Ad Clicks: Number of times users click on an ad banner.
Ad Click Rate: Sometimes referred to as "click-through," this is the percentage of ad views that resulted in an ad click.
Ad Views (Impressions): Number of times an ad banner is downloaded and presumably seen by visitors. If the same ad appears on multiple pages simultaneously, this statistic may understate the number of ad impressions, due to browser caching. Corresponds to net impressions in traditional media. There is currently no way of knowing if an ad was actually loaded. Most servers record an ad as served even if it was not.
B2B: B2B stands for "business-to-business," as in businesses doing business with other businesses. The term is most commonly used in connection with e-commerce and advertising when you are targeting businesses as opposed to consumers.
Backbone: A high-speed line or series of connections that forms a large pathway within a network. The term is relative to the size of network it is serving. A backbone in a small network would probably be much smaller than many non-backbone lines in a large network.
Bandwidth: How much information (text, images, video, sound) can be sent through a connection. Usually measured in bits-per-second. A full page of text is about 16,000 bits. A fast modem can move approximately 15,000 bits in one second. Full-motion full-screen video requires about 10,000,000 bits-per- second, depending on compression. (See also: 56K, bit, modem, T-1)
Banner: An ad on a Web page that is usually "hot-linked" to the advertiser's site.
Browser Caching: To speed surfing, browsers store recently used pages on a user's disk. If a site is revisited, browsers display pages from the disk instead of requesting them from the server. As a result, servers under-count the number of times a page is viewed.
Button: Button is the term used to reflect an Internet advertisement smaller than the traditional banner. Buttons are square in shape and usually located down the left or right side of the site.
The IAB and CASIE have recognized these sizes as the most popular and most accepted on the Internet:
Standard Internet Ad Sizes:
728 x 90 Leaderboard Banner
300 x 250 Large Format Banner
180 x 150 Tile Button
CASIE: CASIE stands for the Coalition for Advertising Supported Information and Entertainment. It was founded in May of 1994 by the Association of National Advertisers (ANA) and the American Association of Advertising Agencies (AAAA) to guide the development of interactive advertising and marketing.
CGI: Common Gateway Interface. An interface-creation scripting program that allows Web pages tobe made on the fly, based on information from buttons, checkboxes, text input, etc.
Click Through: The percentage of ad views that resulted in an ad click.
CPC: Cost-per-click is an Internet marketing formula used to price ad banners. Advertisers will pay Internet publishers based on the number of clicks a specific ad banner gets. Cost usually runs in the range of $.10 -.$20 per click.
CPM: CPM is the cost per thousand for a particular site. A Web site that charges $15,000 per banner and guarantees 600,000 impressions has a CPM of $25 ($15,000 divided by 600).
Cyberspace: Coined by author William Gibson in his 1984 novel "Neuromancer," cyberspace is now used to describe all of the information available through computer networks.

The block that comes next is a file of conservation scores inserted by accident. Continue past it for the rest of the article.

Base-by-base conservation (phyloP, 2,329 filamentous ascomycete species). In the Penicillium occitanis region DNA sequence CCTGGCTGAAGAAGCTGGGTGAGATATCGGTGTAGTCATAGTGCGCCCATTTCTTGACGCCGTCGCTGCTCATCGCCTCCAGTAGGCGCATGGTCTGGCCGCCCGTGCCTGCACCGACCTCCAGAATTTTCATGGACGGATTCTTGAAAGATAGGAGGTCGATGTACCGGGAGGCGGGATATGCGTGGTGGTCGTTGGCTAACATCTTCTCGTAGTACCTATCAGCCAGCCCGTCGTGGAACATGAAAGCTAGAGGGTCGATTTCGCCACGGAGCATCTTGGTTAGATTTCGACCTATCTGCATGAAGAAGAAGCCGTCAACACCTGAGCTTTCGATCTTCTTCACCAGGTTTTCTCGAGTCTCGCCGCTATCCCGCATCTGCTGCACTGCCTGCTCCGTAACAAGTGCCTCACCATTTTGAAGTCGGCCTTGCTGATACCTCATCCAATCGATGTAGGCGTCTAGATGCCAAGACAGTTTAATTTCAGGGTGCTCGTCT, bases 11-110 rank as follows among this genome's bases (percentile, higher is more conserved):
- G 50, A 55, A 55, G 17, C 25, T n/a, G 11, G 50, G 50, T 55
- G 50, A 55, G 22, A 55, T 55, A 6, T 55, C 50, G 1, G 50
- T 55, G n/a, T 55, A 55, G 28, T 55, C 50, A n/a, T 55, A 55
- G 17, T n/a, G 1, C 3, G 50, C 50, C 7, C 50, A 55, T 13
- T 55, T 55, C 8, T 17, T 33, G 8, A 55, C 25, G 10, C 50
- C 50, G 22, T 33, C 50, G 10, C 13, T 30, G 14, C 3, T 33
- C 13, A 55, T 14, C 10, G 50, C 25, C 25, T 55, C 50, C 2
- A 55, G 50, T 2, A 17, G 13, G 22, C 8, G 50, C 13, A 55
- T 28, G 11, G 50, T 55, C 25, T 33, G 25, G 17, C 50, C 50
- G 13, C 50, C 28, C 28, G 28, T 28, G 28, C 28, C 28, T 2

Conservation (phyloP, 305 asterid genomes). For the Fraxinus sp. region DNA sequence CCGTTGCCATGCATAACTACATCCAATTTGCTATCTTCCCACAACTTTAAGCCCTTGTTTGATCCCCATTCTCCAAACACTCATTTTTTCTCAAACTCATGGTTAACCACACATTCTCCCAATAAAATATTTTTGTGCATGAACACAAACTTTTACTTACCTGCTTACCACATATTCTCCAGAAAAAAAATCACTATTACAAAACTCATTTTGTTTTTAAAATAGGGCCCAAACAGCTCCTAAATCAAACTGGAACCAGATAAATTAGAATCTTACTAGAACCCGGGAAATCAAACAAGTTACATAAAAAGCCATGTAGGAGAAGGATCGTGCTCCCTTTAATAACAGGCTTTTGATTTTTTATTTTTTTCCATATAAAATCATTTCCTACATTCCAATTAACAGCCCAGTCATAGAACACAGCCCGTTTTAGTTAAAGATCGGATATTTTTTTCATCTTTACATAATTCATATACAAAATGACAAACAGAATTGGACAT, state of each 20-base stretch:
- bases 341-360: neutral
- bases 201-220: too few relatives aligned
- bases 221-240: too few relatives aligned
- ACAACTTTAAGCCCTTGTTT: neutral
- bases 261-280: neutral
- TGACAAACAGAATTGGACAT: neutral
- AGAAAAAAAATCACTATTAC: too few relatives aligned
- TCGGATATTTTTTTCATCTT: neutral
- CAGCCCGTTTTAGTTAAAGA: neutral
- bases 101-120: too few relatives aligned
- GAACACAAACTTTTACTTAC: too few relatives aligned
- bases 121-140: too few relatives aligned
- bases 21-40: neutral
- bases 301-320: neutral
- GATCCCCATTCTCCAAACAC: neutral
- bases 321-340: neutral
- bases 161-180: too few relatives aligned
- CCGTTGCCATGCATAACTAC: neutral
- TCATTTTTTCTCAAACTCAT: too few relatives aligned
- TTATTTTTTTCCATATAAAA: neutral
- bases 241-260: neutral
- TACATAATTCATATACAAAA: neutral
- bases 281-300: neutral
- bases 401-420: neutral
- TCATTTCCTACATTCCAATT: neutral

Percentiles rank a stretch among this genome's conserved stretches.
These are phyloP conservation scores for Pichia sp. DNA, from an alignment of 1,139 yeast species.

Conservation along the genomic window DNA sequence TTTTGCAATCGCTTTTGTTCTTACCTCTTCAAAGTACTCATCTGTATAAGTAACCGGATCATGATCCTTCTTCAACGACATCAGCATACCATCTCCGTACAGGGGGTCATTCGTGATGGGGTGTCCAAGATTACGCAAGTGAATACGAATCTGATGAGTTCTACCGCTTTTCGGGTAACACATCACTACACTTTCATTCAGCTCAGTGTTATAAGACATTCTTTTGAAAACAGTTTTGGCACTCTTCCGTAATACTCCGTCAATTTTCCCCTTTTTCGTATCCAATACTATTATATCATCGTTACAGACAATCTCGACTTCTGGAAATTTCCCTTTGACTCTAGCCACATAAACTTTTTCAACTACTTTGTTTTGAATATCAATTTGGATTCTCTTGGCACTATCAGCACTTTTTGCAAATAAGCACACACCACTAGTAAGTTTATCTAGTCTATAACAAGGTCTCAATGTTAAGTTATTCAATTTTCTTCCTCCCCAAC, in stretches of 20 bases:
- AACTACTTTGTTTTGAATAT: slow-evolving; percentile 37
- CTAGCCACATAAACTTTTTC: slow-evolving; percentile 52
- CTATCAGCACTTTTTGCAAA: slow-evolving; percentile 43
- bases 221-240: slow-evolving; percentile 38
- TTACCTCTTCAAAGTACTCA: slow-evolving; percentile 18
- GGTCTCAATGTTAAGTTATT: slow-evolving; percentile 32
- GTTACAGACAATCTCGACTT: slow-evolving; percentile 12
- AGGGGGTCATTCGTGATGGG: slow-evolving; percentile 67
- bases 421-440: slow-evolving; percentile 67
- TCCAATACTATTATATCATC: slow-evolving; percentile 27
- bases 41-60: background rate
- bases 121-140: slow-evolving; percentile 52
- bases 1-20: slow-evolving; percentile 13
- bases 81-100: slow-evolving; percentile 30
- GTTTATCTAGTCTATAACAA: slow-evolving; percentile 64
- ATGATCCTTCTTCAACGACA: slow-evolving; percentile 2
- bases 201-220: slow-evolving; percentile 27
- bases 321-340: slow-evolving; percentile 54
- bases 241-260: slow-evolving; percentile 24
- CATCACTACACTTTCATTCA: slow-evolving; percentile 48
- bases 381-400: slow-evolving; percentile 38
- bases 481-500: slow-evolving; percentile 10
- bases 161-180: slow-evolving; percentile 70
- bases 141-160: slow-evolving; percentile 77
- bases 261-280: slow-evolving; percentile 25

Domain Name: The unique name of an Internet site; for example www.cyberatlas.com. There are six top-level domains widely used in the US: .com (commercial), .edu (educational),.net (network operations), .gov (US government), .mil (US military) and .org (organization). Other, two letter domains represent countries; thus .uk for the United Kingdom and so on.
DTC: DTC stands for "direct-to-consumer." The term is commonly used to denote advertising that is targeted to consumers, as opposed to businesses. Television ads, print ads in consumer publications, and radio ads are all forms of DTC advertising.
Gross Exposures: Each time a Web server sends a file to a browser, it is recorded in the server log file as a "hit." Hits are generated for every element of a requested page (including graphics, text and interactive items). If a page containing two graphics is viewed by a user, three hits will be recorded - one for the page itself and one for each graphic. Webmasters use hits to measure their server's work load. Because page designs vary greatly, hits are a poor guide for traffic measurement.
Hit: Each time a Web server sends a file to a browser, it is recorded in the server log file as a "hit". Hits are generated for every element of a requested page (including graphics, text and interactive items). If a page containing two graphics is viewed by a user, three hits will be recorded - one for the page itself and one for each graphic. Webmasters use hits to measure their server's work load. Because page designs vary greatly, hits are a poor guide for traffic measurement.
Host: An Internet host used to be a single machine connected to the Internet (which meant it had a unique IP address). As a host it made available to other machines on the network certain services. However virtual hosting has now meant that one physical host can now be actually many virtual hosts.
HTML: HyperText Markup Language is a coding language used to make hypertext documents for use on the Web. HTML resembles old-fashioned typesetting code, where a block of text is surrounded by codes that indicate how it should appear. HTML allows text to be "linked" to another file on the Internet.
Hypertext: Any text that that can be chosen by a reader and which causes another document to be retrieved and displayed.
IAB: IAB stands for the Internet Advertising Bureau. The IAB is a global nonprofit association devoted exclusively to maximizing the use and effectiveness of advertising on the Internet. The IAB sponsors research and events related to theInternet advertising industry.
Internet: A collection of approximately 60,000 independent, inter-connected networks that use the TCP/IP protocols and that evolved from ARPANet of the late '60s and early '70s.